For many years, on our family trips, I would drive and Mary Ann would navigate. Or vise, versa. Especially in cities, I like to have a navigator. The turns and the traffic happen too quickly to be bothered by a map. The past few years I've had a GPS unit mounted on my dash, just above the steering wheel. The latest of these, a GPS V by Garmin, has software that can navigate. It works pretty well, except when I need it most. When the turns come fast, and I can't spare a second to second guess the instuctions, I can still take the wrong turn.
Luckily, that was just what I needed. A couple of novels back, I wrote a scene where the driver was being directed to San Andreas Lake in San Francisco by the second character who was in a trance. That was just as I felt as the GPS told me to take this turn, and then that one, and I had to just react on faith that the navigator knew what it was doing.
I found it, but my original directions were wrong. But, since that novel hasn't sold yet, I fixed it up just a few minutes ago. One more error squashed.
Weather and circumstances had always kept us from taking California highway 120 on previous trips. It crosses the Sierra's and is closed in snow season. It also has a few stretches that discourage RV's. But this morning, I had my chance to take it.
After only a few miles, I stopped and opened the sunroof. After 240 thousand miles on my Jeep Wrangler, I've just gotten the third canvas top. This time I bought a Bestop version that allows you to fold back the first section of the canvas like a sunroof. It's a lot easier than folding down the whole top as I've done before. No stowing the zip out windows or door sections. It can be done in under a couple of minutes. And since it was still cool this morning, I could keep the windows in place and run the heater. I pulled out my tweed cap and was perfectly comfortable as I drove the twisty mountain road through the granite peaks.
The road was your typical National Park road -- two lane blacktop with 35-40 miles per hour the whole way. Being a Tuesday morning, the traffic wasn't bad, but I did see that every campground I passed was filled. There were lots of cars, but most were parked at hiking trail parking lots.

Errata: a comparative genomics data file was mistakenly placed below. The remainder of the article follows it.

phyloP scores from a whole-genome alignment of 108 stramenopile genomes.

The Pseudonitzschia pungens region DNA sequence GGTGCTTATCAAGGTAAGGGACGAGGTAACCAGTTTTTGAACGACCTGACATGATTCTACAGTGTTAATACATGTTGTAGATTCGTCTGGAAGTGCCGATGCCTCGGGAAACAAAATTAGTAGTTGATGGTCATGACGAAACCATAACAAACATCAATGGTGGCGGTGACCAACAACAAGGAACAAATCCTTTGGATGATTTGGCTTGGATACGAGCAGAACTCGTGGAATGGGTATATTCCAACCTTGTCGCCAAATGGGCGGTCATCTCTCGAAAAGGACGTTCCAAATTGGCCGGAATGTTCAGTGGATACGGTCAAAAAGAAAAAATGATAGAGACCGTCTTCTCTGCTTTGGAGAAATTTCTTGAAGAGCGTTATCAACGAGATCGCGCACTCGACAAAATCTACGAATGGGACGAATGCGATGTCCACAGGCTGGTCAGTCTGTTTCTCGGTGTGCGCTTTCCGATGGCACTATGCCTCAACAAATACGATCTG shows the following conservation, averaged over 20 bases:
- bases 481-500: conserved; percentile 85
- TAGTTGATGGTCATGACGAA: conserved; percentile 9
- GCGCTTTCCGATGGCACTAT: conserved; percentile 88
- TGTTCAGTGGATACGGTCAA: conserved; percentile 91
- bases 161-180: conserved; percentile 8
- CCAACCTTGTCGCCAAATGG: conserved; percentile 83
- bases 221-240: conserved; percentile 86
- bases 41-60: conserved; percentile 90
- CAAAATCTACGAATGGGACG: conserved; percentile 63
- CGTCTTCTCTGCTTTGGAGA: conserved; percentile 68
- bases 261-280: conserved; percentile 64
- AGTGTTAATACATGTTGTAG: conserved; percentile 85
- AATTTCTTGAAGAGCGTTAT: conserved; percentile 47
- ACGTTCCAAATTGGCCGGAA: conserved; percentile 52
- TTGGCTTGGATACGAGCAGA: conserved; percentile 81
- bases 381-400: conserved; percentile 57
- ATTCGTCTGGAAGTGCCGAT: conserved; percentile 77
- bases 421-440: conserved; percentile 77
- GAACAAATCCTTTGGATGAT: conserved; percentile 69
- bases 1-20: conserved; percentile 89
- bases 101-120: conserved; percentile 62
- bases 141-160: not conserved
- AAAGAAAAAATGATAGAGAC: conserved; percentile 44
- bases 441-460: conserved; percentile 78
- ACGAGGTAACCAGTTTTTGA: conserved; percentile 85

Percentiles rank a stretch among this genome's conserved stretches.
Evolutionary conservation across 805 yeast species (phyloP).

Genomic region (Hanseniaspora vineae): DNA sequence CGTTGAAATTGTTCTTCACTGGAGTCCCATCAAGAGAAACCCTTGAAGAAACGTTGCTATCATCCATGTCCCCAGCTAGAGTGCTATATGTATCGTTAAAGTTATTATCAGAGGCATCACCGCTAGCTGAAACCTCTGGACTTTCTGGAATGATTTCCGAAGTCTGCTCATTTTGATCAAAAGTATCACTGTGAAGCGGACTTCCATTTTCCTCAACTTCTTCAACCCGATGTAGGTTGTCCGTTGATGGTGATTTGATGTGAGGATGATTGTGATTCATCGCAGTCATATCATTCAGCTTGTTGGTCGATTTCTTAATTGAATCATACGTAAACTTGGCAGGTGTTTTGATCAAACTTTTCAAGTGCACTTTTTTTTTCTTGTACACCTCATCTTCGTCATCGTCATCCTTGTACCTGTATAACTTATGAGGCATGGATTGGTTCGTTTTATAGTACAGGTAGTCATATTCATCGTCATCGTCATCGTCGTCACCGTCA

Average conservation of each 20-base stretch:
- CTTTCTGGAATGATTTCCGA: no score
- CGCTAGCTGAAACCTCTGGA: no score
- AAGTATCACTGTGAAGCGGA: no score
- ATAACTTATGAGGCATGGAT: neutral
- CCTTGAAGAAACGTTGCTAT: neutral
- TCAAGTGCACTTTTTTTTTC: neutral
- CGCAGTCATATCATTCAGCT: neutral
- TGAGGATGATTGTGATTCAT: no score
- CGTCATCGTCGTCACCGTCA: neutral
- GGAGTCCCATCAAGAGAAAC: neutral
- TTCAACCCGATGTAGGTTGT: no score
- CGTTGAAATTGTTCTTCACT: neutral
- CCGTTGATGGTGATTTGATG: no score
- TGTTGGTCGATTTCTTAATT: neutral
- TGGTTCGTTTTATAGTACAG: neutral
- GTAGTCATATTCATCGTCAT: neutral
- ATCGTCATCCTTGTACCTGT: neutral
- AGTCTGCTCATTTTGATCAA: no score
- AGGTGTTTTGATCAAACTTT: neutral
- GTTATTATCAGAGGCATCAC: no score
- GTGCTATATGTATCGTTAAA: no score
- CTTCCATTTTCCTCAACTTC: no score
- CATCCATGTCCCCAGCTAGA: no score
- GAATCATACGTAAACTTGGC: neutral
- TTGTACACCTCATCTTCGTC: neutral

The land, with its peaks and forested lakes was plainly Mary Ann country. I'll have to get her back here with her camera gear.
Today was a long driving day, and most of it was in desert heat. Once I reached Las Vegas, NV, the first leg of my novel research was over. I'll pick up the rest of it on the way back from the conference. So, I took US95 north out of Las Vegas and cranked the air conditioning up all the way.
Several times, we've been in this territory, but usually on a photo excursion to Death Valley. I had considered taking that route, weighting the pleasure of seeing old favorite locations vs. taking the round-about route for speed and because I hadn't taken it before.
About the time I had to make my decision, whether to turn west and go down into Death Valley, the thermometer on my dashboard was reading 107, and the air conditioner wasn't quite making the heat go away. Now my elevation was about 2000 feet, and I know from experience that the temperature goes up as you go down. It would be even hotter down in the valley, and I have vivid memories of the long steep grades it takes to get out the other side. There are several road signs that warn you to turn off your air conditioner to keep your vehicle from overheating, as well as regular roadside tanks for radiator water.
So, I took the loop up 95, joining 6, and then connecting to California 120. The first two were just more hot and dry. The two times I stopped, once for gas and once at a roadside park to check my maps, the air-conditioner didn't restart immediately. I had to drive with it off for a minute or so before I could get it blowing again.
And it didn't help that Mary Ann was having car troubles of her own. I have a feeling that car troubles are a natural part of the order of things. Even when you spend the cash to get a new car, things still go wrong.
But California 120 was a refreshing change. Starting in the desert, I climbed over a couple of mountain passes to come out at Mono Lake in the forest. There was even a restaurant where I had a nice large grilled salmon salad for not much money. I'm stopped now for the night right next to a rushing stream, surrounded by tall pines. There's snow on the mountain outside the window.